---Roy L. Smith, Buffalo Courier-Express, Buffalo, N.Y., March 25, 1932.

Life is work. In the work of a man is found the purity or filthiness of his heart. Good work displays the goodness of the soul.

—George S. Benson, The Bison, Searcy, Ark., Jan. 6, 1942.

Wise work is work with God, along the lines of His laws and truths. Foolish work is that work against the laws of God. Wise work is threefold in the eyes of God--it is useful, it is honest, and it is cheerful.

—Carl C. Gregory, Dallas Morning News, Dallas, Texas, Sept. 5, 1927.

When we do honorable work, we're doing much to help to lead happy and productive lives Excellence and quality are reflections of how we feel about ourselves, our lives, and God. Real craftsmanship reflects real caring, and real caring reflects our attitude about ourselves, about our fellowman and about life. Can you imagine Jesus doing poor work as a carpenter and not caring about what He did through those years of service?

—Spencer W. Kimball, The Daily Universe, Provo, Utah, March 15, 1977.

Work is necessary to the mind in the production of truth as the plowing and planting of grain is to the harvest.

—H.W. Knickerbocker, Houston Post-Dispatch, Houston, 'Texas, Feb. 20, 1928.

Genius is faith hard at work.

—Arthur Growden, The Commercial Dispatch, Columbus, Miss., Dec. 9, 1929.

Work today as though it is your last day, but be sure to make the work last.

—Gabriel Ward Hafford, North-Central Louisiana Register, Alexandria, La., Jan. 28, 1955.

Work is a good thing to keep temptations away. We can outflank sin.

—Borden Parker Bowne, The Personalist, Los Angeles, Calif., October 1920.

Work is the best preventive of moral weeds.

—Henry F. Cope, Chicago Tribune, Chicago, Ill., Aug. 15, 1909.

Don't expect God to give you your daily bread unless you are willing to butter it with hard work.

—Dewey O. Miller, The Wesleyan Youth, Marion, Ind., August 1963.

Being good and idle at the same time is simply impossible.

—Bert Moses, Lake Charles American-Press, Lake Charles, La., March 1, 1922.

Work is the best relish for food and the prospector of sobriety and contentment.

—Charles C. Selecman, Dallas Morning News, Dallas, Texas, Sept. 30, 1929.

Success cannot be obtained without work. Develop yourselves by work and meet life’s obstacles with strong and determined resistance. Be pure, upright, moral and honest, and remember that you must possess integrity to succeed in life. Do not shun toil and seek to live in idleness, for you will find that people are generally suspicious of the idler, while the man who is always employed is free from suspicion.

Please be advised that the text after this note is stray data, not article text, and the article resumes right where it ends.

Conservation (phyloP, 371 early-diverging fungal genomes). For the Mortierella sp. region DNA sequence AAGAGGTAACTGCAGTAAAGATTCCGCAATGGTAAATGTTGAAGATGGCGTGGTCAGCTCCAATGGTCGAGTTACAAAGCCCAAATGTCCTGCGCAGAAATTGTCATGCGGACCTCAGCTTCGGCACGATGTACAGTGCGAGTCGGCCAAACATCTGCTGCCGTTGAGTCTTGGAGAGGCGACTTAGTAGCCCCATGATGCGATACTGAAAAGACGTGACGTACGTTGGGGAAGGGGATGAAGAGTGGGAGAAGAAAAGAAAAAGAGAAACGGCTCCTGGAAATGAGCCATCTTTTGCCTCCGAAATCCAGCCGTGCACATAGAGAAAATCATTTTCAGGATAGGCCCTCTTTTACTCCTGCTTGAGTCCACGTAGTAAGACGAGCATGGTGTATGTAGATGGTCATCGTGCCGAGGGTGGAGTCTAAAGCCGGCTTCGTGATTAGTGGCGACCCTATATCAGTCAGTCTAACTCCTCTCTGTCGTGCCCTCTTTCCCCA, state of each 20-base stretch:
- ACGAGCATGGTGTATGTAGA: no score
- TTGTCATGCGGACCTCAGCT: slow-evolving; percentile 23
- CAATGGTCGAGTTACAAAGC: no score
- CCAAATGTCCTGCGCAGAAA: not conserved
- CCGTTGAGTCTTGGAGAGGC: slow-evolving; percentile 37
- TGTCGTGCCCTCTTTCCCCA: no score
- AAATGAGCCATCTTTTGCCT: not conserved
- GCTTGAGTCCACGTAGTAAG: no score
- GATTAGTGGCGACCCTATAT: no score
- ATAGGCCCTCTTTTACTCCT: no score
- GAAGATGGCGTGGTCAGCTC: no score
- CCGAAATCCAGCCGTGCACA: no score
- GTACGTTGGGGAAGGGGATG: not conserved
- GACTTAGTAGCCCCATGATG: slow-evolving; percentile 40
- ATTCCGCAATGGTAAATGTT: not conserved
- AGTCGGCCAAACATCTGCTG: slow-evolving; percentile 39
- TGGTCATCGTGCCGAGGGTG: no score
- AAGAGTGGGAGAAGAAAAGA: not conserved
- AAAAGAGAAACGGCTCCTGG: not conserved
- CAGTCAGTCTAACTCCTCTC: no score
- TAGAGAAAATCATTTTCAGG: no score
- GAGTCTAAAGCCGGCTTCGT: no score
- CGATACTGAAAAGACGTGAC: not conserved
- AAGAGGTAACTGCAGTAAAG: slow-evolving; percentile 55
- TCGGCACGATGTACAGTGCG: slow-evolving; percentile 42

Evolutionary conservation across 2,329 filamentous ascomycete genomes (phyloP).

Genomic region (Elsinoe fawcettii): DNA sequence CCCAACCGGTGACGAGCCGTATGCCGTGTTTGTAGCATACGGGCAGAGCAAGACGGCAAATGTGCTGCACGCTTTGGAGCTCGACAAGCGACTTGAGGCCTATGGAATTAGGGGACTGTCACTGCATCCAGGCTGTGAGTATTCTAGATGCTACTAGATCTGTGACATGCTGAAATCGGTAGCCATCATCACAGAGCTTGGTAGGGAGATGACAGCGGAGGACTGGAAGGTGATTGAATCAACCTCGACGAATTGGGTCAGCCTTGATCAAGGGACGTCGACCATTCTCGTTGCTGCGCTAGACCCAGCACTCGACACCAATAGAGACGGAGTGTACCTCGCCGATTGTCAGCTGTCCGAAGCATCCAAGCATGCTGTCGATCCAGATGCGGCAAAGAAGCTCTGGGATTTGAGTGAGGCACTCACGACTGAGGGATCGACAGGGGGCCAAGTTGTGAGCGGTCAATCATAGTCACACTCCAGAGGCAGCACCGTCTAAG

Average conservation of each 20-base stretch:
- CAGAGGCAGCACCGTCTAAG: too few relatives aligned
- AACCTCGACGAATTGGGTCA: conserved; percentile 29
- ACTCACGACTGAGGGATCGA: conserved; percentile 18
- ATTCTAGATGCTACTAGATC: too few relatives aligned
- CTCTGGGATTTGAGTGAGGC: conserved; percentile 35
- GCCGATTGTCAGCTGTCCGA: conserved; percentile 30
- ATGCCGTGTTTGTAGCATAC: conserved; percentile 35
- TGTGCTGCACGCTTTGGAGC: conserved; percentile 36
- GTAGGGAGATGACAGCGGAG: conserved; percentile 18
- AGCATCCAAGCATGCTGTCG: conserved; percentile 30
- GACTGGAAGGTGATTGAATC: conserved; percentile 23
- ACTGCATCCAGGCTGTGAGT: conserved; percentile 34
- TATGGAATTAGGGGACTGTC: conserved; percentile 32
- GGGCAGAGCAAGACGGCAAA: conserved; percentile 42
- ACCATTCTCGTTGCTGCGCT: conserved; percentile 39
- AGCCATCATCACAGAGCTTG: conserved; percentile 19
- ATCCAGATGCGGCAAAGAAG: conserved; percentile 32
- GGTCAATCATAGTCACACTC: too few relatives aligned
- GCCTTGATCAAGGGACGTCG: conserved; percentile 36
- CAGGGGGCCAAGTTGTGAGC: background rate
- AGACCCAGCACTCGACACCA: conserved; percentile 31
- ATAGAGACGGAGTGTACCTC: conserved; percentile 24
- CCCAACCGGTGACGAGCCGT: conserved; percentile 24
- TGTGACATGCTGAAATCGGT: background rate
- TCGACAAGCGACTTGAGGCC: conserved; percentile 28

—Francis M. Lyman, The Journal, Logan, Utah, June 3, 1905.

He who would be happy must go to work and stay at work. Work is the normal condition of man; indolence is abnormality. Laziness is the twin sister of crime. The greatest help to health, the inexorable law of success, the preventive against crime, the shield for temptation, the key to happiness, the secret of contentment, the path to wealth, the demand of God and the boon of man is work.

—Louie D. Newton, The Atlanta Constitution, Atlanta, Ga., July 12, 1937.

Enumerating the blessings of life, one must give large place to the blessing of work. There is no happiness apart from work. God has ordained it so. Here is a principle which cannot be ignored if one is to be happy. "To every man his work." (Mark 13:34.) Satan has no more dangerous weapon in his realm of deception than the idea that a man can get something for nothing--that work can be shirked. Many have accepted the suggestion, and they have seemed a little while to succeed, but pay day always comes, and every such victim of Satan finds himself in grief, his hands filled with ashes. Christ is the Master Workman. He declares: "My Father worketh hitherto, and I work. Work for the night cometh when no man can work. Be thou faithful unto death, and I will give the crown of life." (See John 5:17; John 9:4; Revelation 2:10.)

—Louie D. Newton, The Atlanta Constitution, Atlanta, Ga., Sept. 4, 1940.

What work isn't the Lord's work? Anyone who draws the fine line (false because there isn't one) between sacred and secular, between spiritual and temporal, misses many of the meeting points with Christ. Sweat is as real a token of love as is the sound of a choir. He put His own sandals to the dust, didn't He? Draw Him in the heat of the day. Strangely, I have learned that, contrary to every expectation, the more involved I become the lighter the load. Exhaustion does not come from involvement, but from the ceaseless throb of nervous shirking, the emotional strains of the slacker. Conscience–which is the light of Christ--knows what is good for me: Work. And work with Him is energizing instead of enervating.

—Truman G. Madsen, New England Advocate, Boston, Mass., May 1965.

God never works miracles for those who will not work for themselves.

—Roy L. Smith, Christian Advocate, Chicago, Ill.,Aug. 13, 1942.

It is work–

By which we imitate God.

By which we exhibit our divinity.

By which we find the way to happiness.

By which opportunity is translated into achievement.

By which we keep faith in a healthy condition.

By which courage fortifies itself.

By which visions are made virtues.

—Roy L. Smith, Tampa Morning Tribune, Tampa, Fla., May 25, 1932.

The greatest thing in work is its kinship with divinity.